Human to human transmission of the H5N1 Avian Flu may have infected seven Indonesian family members

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Tuesday, May 23, 2006

The World Health Organization (WHO) said in a statement that all seven Indonesian individuals infected with the deadly H5N1 Avian Flu (Bird Flu) virus, six of whom have died, contracted the disease through "close and prolonged exposure to a patient during a phase of severe illness." All victims were part of the same family. A 10-year old boy is believed to have contracted the disease through his aunt and then spread the virus to his father. This is the first report of the virus spreading through a three-person chain.

According to the WHO, experts have not been able to find the birds or animals responsible for spreading the disease.

"Although human-to-human transmission cannot be ruled out, the search for a possible alternative source of exposure is continuing," said the WHO in a statement on its website.

"All confirmed cases in the cluster can be directly linked to close and prolonged exposure to a patient during a phase of severe illness" and that the 32-year old father was "closely involved in caring for his son, and this contact is considered a possible source of infection," said the WHO in a statement.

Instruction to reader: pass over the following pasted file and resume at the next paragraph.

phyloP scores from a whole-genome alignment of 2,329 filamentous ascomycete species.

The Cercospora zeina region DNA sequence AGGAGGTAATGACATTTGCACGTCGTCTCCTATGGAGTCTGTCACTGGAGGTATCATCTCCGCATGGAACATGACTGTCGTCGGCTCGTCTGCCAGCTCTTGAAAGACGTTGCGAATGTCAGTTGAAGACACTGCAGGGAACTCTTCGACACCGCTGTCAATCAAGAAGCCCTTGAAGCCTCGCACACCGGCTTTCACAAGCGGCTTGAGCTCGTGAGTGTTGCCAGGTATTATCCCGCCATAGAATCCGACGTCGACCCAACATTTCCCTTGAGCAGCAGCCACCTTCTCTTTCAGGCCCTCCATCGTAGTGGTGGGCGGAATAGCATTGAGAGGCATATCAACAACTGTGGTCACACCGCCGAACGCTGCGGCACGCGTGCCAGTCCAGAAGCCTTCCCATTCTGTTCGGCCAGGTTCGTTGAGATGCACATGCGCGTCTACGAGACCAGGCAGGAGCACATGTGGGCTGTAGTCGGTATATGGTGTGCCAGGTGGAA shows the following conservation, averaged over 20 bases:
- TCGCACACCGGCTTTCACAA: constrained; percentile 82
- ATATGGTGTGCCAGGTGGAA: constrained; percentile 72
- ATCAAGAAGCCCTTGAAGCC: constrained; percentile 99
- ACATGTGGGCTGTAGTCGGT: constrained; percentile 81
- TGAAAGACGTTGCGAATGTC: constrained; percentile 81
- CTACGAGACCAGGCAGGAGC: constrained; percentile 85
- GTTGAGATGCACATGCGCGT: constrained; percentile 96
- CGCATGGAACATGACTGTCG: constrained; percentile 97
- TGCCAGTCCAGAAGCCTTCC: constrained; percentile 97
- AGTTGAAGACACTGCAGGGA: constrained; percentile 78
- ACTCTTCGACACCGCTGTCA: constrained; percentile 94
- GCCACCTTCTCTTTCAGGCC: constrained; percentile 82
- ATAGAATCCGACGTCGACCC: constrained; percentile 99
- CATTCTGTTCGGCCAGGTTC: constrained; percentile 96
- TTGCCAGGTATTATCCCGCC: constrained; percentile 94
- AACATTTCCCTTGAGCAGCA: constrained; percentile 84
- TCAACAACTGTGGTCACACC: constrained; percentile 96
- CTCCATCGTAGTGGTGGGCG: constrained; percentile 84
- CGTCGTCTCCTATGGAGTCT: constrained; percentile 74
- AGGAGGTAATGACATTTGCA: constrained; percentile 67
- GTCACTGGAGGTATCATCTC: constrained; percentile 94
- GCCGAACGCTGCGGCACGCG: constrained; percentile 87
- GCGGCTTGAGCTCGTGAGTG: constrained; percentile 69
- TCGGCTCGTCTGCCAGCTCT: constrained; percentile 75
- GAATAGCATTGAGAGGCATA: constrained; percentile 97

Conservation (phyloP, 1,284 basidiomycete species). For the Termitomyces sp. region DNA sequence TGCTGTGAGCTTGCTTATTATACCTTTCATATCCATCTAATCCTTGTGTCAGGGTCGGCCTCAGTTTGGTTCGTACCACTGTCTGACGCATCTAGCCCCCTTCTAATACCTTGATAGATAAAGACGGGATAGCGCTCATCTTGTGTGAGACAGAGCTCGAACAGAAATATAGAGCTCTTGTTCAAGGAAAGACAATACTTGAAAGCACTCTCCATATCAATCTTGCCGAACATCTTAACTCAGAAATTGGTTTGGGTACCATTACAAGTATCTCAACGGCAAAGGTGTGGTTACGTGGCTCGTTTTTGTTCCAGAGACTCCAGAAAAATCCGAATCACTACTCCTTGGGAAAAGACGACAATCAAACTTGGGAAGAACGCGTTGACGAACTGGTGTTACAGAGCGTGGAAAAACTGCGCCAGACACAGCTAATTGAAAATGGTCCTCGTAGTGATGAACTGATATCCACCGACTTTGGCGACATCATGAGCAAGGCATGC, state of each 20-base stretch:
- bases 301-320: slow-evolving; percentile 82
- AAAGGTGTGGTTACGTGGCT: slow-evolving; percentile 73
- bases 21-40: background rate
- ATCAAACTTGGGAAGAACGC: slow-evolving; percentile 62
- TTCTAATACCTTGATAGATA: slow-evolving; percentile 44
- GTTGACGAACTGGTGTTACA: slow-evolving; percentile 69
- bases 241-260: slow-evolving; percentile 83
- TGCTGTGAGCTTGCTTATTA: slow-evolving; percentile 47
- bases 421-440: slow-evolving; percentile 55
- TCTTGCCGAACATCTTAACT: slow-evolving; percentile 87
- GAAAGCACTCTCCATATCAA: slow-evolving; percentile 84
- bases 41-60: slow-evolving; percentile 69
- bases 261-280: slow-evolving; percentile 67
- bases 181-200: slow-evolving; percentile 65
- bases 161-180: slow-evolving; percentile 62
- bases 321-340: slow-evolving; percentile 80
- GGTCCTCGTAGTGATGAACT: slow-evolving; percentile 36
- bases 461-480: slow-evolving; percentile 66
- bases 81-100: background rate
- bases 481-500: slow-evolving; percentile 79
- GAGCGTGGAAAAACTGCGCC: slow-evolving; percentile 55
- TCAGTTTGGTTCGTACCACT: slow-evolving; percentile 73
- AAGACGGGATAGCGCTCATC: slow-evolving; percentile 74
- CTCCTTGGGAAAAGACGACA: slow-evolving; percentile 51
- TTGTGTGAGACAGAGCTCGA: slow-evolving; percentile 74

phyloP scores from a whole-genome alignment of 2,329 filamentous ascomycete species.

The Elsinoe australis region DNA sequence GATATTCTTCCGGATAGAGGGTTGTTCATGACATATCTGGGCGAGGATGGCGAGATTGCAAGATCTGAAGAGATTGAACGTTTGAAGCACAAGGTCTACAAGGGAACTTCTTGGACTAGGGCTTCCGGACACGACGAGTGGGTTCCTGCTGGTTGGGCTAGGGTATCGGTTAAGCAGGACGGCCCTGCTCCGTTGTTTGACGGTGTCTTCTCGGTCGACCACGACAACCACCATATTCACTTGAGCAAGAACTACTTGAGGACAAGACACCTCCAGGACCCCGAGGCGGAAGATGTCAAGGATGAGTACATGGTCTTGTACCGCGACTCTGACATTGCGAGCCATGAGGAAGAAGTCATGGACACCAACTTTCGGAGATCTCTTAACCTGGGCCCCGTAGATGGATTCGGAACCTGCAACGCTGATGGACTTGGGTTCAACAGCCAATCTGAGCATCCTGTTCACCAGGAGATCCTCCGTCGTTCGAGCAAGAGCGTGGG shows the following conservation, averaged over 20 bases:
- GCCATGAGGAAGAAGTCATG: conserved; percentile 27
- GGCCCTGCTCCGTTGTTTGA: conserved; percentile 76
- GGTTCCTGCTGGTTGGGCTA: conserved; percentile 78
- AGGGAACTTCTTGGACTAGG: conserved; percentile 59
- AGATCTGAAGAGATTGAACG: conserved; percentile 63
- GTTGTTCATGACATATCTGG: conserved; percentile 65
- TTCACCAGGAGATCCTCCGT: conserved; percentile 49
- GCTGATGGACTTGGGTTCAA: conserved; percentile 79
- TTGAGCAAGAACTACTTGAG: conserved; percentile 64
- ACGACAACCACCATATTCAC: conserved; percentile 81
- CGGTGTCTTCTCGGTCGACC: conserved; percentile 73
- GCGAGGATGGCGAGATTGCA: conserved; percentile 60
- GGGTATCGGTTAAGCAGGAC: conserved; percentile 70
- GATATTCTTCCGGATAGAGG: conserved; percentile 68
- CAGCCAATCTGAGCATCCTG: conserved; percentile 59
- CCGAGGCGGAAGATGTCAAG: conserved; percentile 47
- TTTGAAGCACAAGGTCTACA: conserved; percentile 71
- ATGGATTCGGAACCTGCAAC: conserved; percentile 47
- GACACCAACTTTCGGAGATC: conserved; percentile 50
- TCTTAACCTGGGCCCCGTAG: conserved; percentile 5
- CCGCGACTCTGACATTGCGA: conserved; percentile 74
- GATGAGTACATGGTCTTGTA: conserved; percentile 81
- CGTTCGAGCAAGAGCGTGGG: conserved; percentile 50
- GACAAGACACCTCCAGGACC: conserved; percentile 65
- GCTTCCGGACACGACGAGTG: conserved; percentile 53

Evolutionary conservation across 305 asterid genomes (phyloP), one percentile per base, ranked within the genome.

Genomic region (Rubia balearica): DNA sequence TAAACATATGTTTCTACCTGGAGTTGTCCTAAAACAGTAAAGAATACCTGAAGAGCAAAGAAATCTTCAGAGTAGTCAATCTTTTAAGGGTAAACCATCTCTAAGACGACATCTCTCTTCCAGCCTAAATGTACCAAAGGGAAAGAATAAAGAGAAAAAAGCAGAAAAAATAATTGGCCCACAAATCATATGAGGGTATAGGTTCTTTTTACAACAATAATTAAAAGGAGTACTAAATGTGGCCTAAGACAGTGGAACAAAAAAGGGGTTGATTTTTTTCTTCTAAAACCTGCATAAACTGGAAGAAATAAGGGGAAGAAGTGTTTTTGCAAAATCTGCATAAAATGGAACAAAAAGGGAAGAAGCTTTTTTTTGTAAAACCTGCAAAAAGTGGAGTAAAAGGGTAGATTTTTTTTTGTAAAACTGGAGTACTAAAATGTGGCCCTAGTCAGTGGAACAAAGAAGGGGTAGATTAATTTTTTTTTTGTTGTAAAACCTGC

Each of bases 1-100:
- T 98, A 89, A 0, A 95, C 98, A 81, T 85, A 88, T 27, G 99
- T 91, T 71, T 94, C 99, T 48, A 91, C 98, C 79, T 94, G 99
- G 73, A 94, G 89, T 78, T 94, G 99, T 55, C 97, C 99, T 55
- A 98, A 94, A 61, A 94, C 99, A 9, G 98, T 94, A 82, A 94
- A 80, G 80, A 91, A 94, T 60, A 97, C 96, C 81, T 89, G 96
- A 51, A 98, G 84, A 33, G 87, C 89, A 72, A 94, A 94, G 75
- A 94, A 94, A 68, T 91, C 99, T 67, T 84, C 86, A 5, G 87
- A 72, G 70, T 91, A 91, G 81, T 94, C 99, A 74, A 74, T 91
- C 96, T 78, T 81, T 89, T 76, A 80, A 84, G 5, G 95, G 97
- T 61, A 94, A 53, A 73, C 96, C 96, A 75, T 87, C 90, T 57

However; the WHO also said that that tests performed on samples from the patients, "found no evidence of genetic reassortment with human or pig influenza viruses and no evidence of significant mutations. The viruses showed no mutations associated with resistance to the neuraminidase inhibitors, including oseltamivir (Tamiflu)"

They also stressed that "to date, the investigation has found no evidence of spread within the general community and no evidence that efficient human-to-human transmission has occurred." In January, DNA taken from two Turkish teens confirmed that they died from a mutated strain of the Bird Flu virus.